Opinion: Why honey sales are going through the roof

CRC for Honey Bee Products CEO Dr Liz Barbour writes about honey sales in the time of COVID-19

Recently honey has been flying off the shelves, and the question is being asked whether this is simple stockpiling, or if it’s linked to the potential healing properties of honey. 

Honey is not anti-viral, and therefore unlikely to assist in COVID-19 treatment, however honey is antimicrobial and anti-inflammatory. Both of these properties are ideal for keeping your mouth and throat healthy.

Some honeys are better than others for their antimicrobial properties. Manuka honey is one variety that is now widely appreciated as being bioactive, but there are many more local Australian honeys that have equal or greater bioactivity. 

The situation is complicated however, as honey bees do not follow orders and do not go to the flowers we want them to. Antimicrobial activity changes depending on which flower nectar is used, so as the abundance and variety of flowers changes, so too do the antimicrobial benefits. How to accurately and consistently measure the antimicrobial activity of honey is a source of scientific debate, so it’s no surprise if you’re a little confused standing in front of a selection of honey brands at the store. 

New honey labelling laws insist on substance identification to claim a link to antimicrobial activity. This suits Manuka honey as it contains one substance (MGO) that has significant antimicrobial activity. This is not the only substance within honey that contributes to antimicrobial activity, many secondary metabolites also transfer from the flower nectar through the honey bee to the honey that promote antimicrobial activity. What is forgotten by these new rules is that honey is a multifaceted complex, and that is its strength against microbes. The complex makes it difficult for a microbe to build resistance against, but also difficult for scientists to precisely categorise.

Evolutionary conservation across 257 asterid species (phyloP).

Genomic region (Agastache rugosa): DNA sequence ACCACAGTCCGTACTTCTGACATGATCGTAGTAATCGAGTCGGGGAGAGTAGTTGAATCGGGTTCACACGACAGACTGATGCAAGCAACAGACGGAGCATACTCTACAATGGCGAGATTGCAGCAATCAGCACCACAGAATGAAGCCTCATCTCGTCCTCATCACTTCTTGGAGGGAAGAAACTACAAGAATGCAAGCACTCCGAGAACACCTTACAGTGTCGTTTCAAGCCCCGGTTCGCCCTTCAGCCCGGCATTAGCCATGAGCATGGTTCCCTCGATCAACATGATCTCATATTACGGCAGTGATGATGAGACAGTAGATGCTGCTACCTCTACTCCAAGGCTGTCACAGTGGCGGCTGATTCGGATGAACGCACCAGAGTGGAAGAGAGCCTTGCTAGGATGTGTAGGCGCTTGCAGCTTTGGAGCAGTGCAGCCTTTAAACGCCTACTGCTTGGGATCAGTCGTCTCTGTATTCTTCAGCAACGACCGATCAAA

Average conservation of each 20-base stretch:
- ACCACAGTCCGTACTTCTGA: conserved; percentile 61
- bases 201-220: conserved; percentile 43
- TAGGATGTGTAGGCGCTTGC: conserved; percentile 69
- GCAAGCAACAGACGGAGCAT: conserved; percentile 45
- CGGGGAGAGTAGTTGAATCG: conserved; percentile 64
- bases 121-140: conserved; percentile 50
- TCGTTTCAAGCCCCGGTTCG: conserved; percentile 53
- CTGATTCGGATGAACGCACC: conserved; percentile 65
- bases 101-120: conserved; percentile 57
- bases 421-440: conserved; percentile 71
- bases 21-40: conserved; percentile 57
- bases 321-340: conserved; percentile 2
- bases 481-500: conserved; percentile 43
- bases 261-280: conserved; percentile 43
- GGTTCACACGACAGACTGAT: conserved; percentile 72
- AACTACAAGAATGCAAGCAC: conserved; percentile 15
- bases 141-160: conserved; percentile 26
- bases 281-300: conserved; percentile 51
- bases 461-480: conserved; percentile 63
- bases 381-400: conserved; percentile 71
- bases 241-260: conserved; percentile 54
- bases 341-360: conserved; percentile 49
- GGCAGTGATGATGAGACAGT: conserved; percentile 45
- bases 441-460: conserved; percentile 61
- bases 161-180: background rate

When honey bees flap their wings to dehydrate the nectar before sealing the comb, they reduce the nectar to a final moisture content that creates a honey osmotic potential that bacteria die in. For Australian honeys the moisture content is mostly within 17-18 percent (Australian standard 21%). Not many bacteria can survive at this moisture content. This osmotic potential also has the benefit of drawing fluids from a wound, and hence with honey treatment, it is best to keep changing the dressing.

And then there is the natural low pH of honey which also discourages bacterial growth and, most importantly, the slow release of hydrogen peroxide from the honey kills and cleans. Glucose oxidase is synthesised within a honey bees honey sac and together with nectar is deposited in the comb to form honey. When the honey is exposed, it absorbs moisture and the enzyme oxidises glucose to form hydrogen peroxide. So honey is complex and has a multifaceted approach to antimicrobial activity.

Asking people I meet how they use honey, the response that struck me was an old family remedy. Her Mother told her to gargle with salt and then take a spoon of honey to soothe the throat. It’s a thought – anti-bacterial, anti-inflammation protection and a mouthful of flavour pleasures. A simple, and enjoyable layer of additional protection in the strange new world.